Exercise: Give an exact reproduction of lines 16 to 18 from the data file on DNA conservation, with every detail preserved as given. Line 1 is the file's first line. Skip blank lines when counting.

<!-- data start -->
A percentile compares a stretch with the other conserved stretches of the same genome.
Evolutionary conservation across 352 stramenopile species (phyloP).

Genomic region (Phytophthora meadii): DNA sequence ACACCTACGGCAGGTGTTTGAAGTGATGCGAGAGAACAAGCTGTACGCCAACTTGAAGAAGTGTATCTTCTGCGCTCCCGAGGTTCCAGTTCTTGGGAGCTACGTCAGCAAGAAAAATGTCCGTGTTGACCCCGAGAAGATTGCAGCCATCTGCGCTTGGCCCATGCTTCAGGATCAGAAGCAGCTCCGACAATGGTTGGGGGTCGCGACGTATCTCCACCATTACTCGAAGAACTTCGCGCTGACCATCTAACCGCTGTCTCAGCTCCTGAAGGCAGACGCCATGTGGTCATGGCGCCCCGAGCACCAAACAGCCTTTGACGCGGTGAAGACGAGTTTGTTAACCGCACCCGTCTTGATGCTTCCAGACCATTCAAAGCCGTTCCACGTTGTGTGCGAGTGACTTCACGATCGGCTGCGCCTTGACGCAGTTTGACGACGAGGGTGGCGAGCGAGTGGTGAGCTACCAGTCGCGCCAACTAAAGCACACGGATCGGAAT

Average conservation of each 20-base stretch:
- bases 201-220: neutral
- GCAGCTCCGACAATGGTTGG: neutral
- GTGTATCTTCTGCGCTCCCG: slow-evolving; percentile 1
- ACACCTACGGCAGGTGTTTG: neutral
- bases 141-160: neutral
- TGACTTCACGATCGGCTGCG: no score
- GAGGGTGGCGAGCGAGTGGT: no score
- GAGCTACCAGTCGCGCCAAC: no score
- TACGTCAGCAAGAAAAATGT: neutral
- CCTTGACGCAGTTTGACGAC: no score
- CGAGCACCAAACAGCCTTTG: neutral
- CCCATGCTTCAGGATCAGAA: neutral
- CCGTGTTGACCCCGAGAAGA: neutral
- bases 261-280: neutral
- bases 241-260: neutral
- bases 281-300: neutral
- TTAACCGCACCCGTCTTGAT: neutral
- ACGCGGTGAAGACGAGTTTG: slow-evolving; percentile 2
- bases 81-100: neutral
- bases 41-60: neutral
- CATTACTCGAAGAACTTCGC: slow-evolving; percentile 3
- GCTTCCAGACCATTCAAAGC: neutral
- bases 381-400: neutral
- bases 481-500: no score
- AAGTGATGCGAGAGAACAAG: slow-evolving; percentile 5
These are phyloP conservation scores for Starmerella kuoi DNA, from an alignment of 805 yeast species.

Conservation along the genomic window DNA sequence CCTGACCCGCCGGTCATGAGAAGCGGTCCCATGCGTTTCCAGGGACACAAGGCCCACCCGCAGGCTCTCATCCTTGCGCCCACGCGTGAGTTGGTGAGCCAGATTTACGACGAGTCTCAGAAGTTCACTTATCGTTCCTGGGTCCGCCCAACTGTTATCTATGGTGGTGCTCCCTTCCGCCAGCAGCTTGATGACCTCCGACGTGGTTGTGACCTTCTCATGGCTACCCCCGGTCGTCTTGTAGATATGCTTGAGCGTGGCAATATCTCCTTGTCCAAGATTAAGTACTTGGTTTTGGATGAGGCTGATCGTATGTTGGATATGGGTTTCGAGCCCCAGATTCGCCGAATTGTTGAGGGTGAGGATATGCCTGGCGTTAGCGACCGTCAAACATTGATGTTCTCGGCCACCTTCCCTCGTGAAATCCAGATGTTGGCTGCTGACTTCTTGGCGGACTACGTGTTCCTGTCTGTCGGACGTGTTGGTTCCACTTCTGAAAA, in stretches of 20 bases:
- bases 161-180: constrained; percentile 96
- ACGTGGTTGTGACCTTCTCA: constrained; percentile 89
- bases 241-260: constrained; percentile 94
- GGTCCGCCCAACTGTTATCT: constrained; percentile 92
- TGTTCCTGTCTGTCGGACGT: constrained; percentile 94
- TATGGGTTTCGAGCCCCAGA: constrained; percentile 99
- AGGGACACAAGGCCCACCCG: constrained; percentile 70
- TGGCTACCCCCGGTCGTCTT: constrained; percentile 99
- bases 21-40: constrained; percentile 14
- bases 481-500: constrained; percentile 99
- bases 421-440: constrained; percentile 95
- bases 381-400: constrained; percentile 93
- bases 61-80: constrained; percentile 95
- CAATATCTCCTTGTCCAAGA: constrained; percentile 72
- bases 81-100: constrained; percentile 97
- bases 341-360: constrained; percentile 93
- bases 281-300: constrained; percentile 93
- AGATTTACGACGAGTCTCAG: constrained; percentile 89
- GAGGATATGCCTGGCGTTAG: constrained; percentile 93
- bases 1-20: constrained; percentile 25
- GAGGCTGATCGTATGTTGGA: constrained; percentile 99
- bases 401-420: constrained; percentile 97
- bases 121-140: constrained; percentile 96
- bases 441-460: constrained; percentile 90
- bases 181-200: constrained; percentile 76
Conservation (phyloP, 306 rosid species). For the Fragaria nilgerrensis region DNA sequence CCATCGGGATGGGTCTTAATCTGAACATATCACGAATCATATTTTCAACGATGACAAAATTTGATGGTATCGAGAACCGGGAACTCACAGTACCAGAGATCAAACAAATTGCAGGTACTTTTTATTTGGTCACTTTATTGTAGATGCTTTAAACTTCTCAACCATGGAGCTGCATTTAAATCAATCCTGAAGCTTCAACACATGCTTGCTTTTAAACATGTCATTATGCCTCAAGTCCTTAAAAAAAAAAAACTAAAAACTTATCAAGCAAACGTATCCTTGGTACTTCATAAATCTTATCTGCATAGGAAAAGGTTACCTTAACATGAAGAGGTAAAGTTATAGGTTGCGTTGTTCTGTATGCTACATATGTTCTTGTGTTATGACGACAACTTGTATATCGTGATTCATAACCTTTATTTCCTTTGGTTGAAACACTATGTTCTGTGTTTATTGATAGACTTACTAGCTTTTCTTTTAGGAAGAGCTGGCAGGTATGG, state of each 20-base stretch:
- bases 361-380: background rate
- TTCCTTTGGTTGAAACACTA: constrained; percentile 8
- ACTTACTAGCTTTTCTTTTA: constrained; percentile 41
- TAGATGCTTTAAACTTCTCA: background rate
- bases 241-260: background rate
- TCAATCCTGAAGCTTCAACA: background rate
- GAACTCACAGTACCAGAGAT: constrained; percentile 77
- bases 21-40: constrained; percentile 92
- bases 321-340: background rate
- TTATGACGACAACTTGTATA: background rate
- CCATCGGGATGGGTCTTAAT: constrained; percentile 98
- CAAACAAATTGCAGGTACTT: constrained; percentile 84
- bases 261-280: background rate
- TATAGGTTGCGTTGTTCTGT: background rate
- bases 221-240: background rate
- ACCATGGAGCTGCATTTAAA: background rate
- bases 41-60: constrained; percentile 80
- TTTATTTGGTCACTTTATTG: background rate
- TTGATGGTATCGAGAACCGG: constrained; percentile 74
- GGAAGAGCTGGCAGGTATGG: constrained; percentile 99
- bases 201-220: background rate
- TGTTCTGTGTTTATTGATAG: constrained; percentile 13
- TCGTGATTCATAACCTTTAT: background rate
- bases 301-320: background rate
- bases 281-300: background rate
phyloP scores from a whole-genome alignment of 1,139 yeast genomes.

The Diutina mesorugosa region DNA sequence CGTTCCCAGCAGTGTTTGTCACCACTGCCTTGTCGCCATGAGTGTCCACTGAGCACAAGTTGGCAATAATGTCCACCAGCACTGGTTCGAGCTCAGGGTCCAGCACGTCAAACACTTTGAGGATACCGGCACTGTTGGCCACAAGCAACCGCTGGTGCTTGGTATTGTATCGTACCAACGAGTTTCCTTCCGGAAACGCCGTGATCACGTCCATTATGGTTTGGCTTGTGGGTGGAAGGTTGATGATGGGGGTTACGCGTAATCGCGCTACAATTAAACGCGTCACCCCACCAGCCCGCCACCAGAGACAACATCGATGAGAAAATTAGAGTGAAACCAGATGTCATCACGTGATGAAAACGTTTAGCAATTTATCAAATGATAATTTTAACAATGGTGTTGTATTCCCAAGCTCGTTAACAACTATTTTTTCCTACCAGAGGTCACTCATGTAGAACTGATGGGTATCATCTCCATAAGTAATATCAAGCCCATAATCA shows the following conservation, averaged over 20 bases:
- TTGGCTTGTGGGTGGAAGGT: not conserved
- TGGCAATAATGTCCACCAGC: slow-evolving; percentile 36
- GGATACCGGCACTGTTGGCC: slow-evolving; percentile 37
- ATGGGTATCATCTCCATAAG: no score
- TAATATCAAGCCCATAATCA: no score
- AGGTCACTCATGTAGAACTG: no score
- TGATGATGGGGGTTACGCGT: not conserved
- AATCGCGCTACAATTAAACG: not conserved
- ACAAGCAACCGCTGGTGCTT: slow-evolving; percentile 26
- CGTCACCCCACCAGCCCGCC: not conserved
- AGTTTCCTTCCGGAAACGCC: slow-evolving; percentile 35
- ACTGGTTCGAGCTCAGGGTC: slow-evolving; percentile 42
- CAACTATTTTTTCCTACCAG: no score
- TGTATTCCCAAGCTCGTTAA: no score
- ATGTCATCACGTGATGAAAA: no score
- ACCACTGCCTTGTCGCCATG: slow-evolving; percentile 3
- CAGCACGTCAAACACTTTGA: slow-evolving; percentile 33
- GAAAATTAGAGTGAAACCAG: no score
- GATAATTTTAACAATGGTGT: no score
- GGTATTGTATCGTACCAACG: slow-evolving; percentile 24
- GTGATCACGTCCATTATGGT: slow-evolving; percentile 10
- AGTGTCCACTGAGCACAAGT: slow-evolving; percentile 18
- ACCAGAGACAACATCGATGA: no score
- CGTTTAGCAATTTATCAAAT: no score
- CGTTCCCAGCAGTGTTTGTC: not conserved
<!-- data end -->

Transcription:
- CCCATGCTTCAGGATCAGAA: neutral
- CCGTGTTGACCCCGAGAAGA: neutral
- bases 261-280: neutral